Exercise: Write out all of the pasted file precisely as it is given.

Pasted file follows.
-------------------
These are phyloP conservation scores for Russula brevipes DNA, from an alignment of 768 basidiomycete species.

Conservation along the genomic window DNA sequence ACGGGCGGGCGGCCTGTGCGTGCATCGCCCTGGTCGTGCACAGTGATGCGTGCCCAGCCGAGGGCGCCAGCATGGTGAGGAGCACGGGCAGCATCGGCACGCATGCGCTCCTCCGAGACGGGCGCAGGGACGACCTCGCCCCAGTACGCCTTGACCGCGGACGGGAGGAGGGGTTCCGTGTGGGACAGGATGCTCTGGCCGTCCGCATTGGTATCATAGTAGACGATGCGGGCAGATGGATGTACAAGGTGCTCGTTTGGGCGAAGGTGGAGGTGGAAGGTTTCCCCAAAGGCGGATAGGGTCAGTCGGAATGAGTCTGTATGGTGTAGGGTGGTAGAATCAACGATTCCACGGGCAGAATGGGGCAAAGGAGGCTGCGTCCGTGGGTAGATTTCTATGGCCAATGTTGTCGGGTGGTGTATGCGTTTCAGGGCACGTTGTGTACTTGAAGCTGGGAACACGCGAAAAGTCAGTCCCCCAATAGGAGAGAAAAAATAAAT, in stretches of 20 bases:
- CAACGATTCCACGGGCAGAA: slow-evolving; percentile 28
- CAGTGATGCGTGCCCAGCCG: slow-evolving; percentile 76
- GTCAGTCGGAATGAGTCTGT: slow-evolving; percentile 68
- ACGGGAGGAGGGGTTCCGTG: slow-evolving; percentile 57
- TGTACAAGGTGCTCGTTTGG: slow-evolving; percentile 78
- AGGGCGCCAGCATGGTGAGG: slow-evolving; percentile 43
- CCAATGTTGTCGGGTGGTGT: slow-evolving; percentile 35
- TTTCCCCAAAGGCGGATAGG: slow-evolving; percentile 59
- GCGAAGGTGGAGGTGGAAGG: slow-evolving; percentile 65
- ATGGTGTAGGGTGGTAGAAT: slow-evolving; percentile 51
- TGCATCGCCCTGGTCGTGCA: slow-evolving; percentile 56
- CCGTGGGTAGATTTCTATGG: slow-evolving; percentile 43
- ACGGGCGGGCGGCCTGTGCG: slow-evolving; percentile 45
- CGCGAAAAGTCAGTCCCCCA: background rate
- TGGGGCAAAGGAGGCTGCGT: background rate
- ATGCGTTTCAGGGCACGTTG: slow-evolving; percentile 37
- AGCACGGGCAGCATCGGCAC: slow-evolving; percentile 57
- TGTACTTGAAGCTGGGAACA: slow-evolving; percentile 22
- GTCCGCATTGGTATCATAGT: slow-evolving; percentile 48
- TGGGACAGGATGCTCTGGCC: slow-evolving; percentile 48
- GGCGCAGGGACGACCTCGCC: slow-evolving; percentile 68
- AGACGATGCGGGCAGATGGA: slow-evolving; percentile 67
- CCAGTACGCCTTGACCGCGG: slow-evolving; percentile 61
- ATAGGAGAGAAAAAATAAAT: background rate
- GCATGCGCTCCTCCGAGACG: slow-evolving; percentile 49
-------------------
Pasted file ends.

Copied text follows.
These are phyloP conservation scores for Russula brevipes DNA, from an alignment of 768 basidiomycete species.

Conservation along the genomic window DNA sequence ACGGGCGGGCGGCCTGTGCGTGCATCGCCCTGGTCGTGCACAGTGATGCGTGCCCAGCCGAGGGCGCCAGCATGGTGAGGAGCACGGGCAGCATCGGCACGCATGCGCTCCTCCGAGACGGGCGCAGGGACGACCTCGCCCCAGTACGCCTTGACCGCGGACGGGAGGAGGGGTTCCGTGTGGGACAGGATGCTCTGGCCGTCCGCATTGGTATCATAGTAGACGATGCGGGCAGATGGATGTACAAGGTGCTCGTTTGGGCGAAGGTGGAGGTGGAAGGTTTCCCCAAAGGCGGATAGGGTCAGTCGGAATGAGTCTGTATGGTGTAGGGTGGTAGAATCAACGATTCCACGGGCAGAATGGGGCAAAGGAGGCTGCGTCCGTGGGTAGATTTCTATGGCCAATGTTGTCGGGTGGTGTATGCGTTTCAGGGCACGTTGTGTACTTGAAGCTGGGAACACGCGAAAAGTCAGTCCCCCAATAGGAGAGAAAAAATAAAT, in stretches of 20 bases:
- CAACGATTCCACGGGCAGAA: slow-evolving; percentile 28
- CAGTGATGCGTGCCCAGCCG: slow-evolving; percentile 76
- GTCAGTCGGAATGAGTCTGT: slow-evolving; percentile 68
- ACGGGAGGAGGGGTTCCGTG: slow-evolving; percentile 57
- TGTACAAGGTGCTCGTTTGG: slow-evolving; percentile 78
- AGGGCGCCAGCATGGTGAGG: slow-evolving; percentile 43
- CCAATGTTGTCGGGTGGTGT: slow-evolving; percentile 35
- TTTCCCCAAAGGCGGATAGG: slow-evolving; percentile 59
- GCGAAGGTGGAGGTGGAAGG: slow-evolving; percentile 65
- ATGGTGTAGGGTGGTAGAAT: slow-evolving; percentile 51
- TGCATCGCCCTGGTCGTGCA: slow-evolving; percentile 56
- CCGTGGGTAGATTTCTATGG: slow-evolving; percentile 43
- ACGGGCGGGCGGCCTGTGCG: slow-evolving; percentile 45
- CGCGAAAAGTCAGTCCCCCA: background rate
- TGGGGCAAAGGAGGCTGCGT: background rate
- ATGCGTTTCAGGGCACGTTG: slow-evolving; percentile 37
- AGCACGGGCAGCATCGGCAC: slow-evolving; percentile 57
- TGTACTTGAAGCTGGGAACA: slow-evolving; percentile 22
- GTCCGCATTGGTATCATAGT: slow-evolving; percentile 48
- TGGGACAGGATGCTCTGGCC: slow-evolving; percentile 48
- GGCGCAGGGACGACCTCGCC: slow-evolving; percentile 68
- AGACGATGCGGGCAGATGGA: slow-evolving; percentile 67
- CCAGTACGCCTTGACCGCGG: slow-evolving; percentile 61
- ATAGGAGAGAAAAAATAAAT: background rate
- GCATGCGCTCCTCCGAGACG: slow-evolving; percentile 49